Wearing a white Nike headband that evokes images from the past, 14-year-old Lynwood High’s Jason Crowe Jr. hardly resembled the freshman phenomenon his followers bragged about.
He had zero points when the first quarter came to an end. Lynwood’s trainer and Crowe’s father, Jason Sr., sat his son on the bench to rest and think. Something was wrong. He was lazy, not aggressive or intense.
As the second quarter began, it was as if Crowe had just emerged from the corner during a boxing match after receiving a pep talk from his trainer. He suddenly looked refreshed and rejuvenated. He went into attack mode on both offense and defense. At his wiry 6ft 3 and long arms, he doesn’t have the strength of a senior, but all the moves and instincts fans were raving about were suddenly on display.
He would score 39 points in the last three quarters of a Beverly Hills Tournament loss and leave no doubt that this is a teenager still learning the game but with skills few his age have matched.
Before the tournament was over last month, he added 43-point and 46-point games against opponents who knew they had to stop him. He’s averaging 36.3 points per game this season, with a high of 51. He had 45 points against Long Beach Poly on Saturday night.
It’s amazing how effectively he scores on drives when his power is still developing. You can only imagine what he’ll be like in a matter of months as maturity kicks in and strength training allows him to absorb contact and fly through the track like he’s a trapeze artist. He reminds some of Marcus LoVett Jr., who fielded a big number at Providence Burbank. Others mention the great Raymond Lewis, a 1960s playground legend from South Los Angeles.
“His skill level is very high, but he’s learning to play basketball,” said his father, a former standout at Inglewood High and Cal State Northridge. “It’s a pleasure to watch him.”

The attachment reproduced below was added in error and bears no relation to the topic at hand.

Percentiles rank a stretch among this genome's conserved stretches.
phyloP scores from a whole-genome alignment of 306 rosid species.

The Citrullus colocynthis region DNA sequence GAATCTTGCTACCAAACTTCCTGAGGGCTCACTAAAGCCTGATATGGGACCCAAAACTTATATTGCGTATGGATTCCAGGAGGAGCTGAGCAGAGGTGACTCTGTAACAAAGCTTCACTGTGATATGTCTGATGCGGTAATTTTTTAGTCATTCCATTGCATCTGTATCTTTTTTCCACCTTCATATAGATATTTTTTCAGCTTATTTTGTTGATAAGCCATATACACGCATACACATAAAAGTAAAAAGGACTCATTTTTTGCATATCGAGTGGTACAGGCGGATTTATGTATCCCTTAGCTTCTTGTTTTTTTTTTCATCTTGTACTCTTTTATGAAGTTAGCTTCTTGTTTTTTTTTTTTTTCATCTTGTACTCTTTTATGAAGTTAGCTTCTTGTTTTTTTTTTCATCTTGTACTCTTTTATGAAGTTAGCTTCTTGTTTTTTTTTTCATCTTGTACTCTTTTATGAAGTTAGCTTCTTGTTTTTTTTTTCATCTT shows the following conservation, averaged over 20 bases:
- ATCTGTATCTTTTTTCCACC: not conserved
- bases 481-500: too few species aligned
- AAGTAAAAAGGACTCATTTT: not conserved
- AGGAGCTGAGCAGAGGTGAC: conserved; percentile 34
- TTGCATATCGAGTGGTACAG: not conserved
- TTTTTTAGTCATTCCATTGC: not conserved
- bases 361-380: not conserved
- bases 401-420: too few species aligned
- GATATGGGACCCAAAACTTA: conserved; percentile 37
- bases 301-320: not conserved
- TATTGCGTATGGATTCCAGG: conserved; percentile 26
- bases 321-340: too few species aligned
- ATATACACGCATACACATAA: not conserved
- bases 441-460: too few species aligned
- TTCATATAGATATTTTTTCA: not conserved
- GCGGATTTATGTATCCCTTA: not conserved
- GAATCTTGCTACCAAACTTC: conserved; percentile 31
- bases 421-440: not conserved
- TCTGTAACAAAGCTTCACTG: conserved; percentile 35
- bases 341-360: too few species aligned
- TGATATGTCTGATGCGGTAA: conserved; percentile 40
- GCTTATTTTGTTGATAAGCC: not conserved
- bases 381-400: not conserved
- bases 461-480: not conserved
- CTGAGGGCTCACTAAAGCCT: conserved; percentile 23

As the basketball season rolls into January and league play begins, it’s clear Crowe is part of an impressive class of freshmen that are making an immediate impact at the varsity level.
There is also Tajh Ariza from Playa del Rey St. Bernard, Alijah Arenas from Chatsworth, Che Brogan from Santa Ana Mater Dei, Kaiden Bailey from Irvine Crean Lutheran, Joe Sterling from Encino Crespi, Brayden Kyman from Santa Margarita, Maximo Adams from Harbor City Narbonne, Zachary White of Sherman Oaks Notre Dame, Dominique Bentho of Studio City Harvard-Westlake and Joseph Riggins of Ontario Colony. This is exceptional talent from the Class of 2026. Ariza and Arenas are the sons of former NBA players.
Equally impressive is the fact that some are already successful from the free-throw line, a fundamental skill that is sometimes forgotten. Bailey was 13 of 13 on free throws in a game earlier this season. Crowe scored 10 out of 11.
“It really helps me get to the free-throw line and attack the rim,” Crowe said.
Crowe played his father in the backyard for years. He also received advice from his father’s good friend Paul Pierce, the Hall of Famer, who came to one of his Beverly Hills games.
“I always love that he comes to my games and gives me advice,” Crowe said.
The fact that Crowe won’t turn 15 until July makes him one of the youngest freshmen in high school basketball at a time when parents are holding their kids back so they’re 16-year-old freshmen and more physically fit for varsity basketball to be ready. Except that Crowe, who sometimes looks like LaMelo Ball, couldn’t be held back when, as a 14-year-old freshman at Chino Hills, he played with a fearlessness against older, stronger players at varsity.
“It’s fun. I like the challenge,” Crowe said.
Crowe seems to have a great support system, with his mom and dad making sure grades matter while also being humble and a team player.
“I like this new era of parenting where I see the grades every day,” said Jason Sr. “We’re trying to get straight A’s this semester.”
Good grades and good basketball can lead to an unlimited future for Jason Jr., who may be 14 but inspires excitement among those who recognize his talent, passion and dedication.
https://www.latimes.com/sports/highschool/story/2023-01-04/jason-crowe-jr-lynwood-high-freshman-basketball-star Meet Jason Crowe Jr.: Lynwood’s 14-year-old freshman sensation